Q: There’s so much creativity in creating food, how do you get your ideas for the perfect dish?

LL: I come from an old school mentality, the simpler the better. While I appreciate changes to the classic dishes with new ideas and ingredients I never forget they are ‘classic’ for good reasons.

Q: What advice would you give someone who wants to become a chef?

LL: Mistakes will always happen learn to minimize them; create a dish that can be prepared by anyone. If you doubt your cooking, remember all the amazing smiles you have brought to people you may have never met through food.

Q: What does it mean to be one of the top chefs in Oceanside?

LL: To be considered as one of the top chefs in Oceanside is truly an absolute honor. I have had the privilege to cook for presidents, celebrities, professional chefs etc.—nothing brings me more joy than serving my Oceanside community day in and day out. My personal mission above all else in restaurants is to provide a memorable dining experience and to see people smile. Oceanside is one of the best communities to be part of, which adds to just how special this is.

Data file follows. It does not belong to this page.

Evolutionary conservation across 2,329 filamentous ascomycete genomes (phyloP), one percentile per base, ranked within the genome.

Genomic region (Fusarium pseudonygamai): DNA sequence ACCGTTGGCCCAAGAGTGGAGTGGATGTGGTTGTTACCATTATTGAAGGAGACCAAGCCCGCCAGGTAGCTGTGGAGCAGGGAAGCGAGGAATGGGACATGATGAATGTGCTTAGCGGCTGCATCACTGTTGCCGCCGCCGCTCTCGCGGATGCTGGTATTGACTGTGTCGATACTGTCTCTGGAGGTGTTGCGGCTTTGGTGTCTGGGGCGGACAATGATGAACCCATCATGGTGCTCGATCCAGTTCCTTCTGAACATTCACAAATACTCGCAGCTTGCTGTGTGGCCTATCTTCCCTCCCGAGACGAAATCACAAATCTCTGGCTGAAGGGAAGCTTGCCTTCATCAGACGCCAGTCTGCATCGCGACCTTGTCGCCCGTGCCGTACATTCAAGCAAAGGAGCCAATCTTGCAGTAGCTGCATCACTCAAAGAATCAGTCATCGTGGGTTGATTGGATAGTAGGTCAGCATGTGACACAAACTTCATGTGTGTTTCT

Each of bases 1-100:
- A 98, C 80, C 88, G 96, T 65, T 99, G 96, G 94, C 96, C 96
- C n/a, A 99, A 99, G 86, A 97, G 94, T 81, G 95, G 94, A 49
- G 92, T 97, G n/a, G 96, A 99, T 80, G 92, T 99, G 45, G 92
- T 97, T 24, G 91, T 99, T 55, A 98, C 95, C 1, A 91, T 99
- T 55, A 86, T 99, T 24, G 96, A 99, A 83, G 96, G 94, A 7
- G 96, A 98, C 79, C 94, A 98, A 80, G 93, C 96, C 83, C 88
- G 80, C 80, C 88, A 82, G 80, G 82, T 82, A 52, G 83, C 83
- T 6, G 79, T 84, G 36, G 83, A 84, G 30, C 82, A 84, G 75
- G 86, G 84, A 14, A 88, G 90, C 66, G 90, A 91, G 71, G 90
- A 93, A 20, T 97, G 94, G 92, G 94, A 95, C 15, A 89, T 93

Davin Waite, Wrench & Rodent Seabasstropub

Q: What pushed you to become a chef?

Davin Waite: I’ve loved food and cooking since I can remember. This job never gets old and the longer I do this, the more I realize that I have to learn.

Q: What is your favorite dish to cook?

DW: My favorite dishes to cook are the ones that take the most love, such as ‘off cuts’ and things that aren’t typically eaten in the US.

Q: What is one rule you set in your kitchen?

DW: Stay humble, remain teachable and if it’s not ‘WOW,’ don’t send it.

Q: Who comes up with the names for the menu items like “Chronic” and “Ginger Devils?”

DW: All the creative side of things are a team effort, but I am the biggest kid in the sandbox. The Chronic is a shout out to an old friend and fellow chef from the Japengo days and the Ginger Devils is a play on words (my brother and I both have red hair).

Q: Who is the ideal chef you look up to?

DW: Picking a favorite chef is like picking a favorite band or a favorite artist, but I’m lucky to be surrounded by amazing chefs that I really look up to right here in the greater San Diego area.

Q: What does it mean to be one of the top chefs in Oceanside?

DW: It means a lot to me, especially because the people who have deemed me on the top chefs are friends and family, the opinions that matter the most.

Get Local With The Top Chefs in Oceanside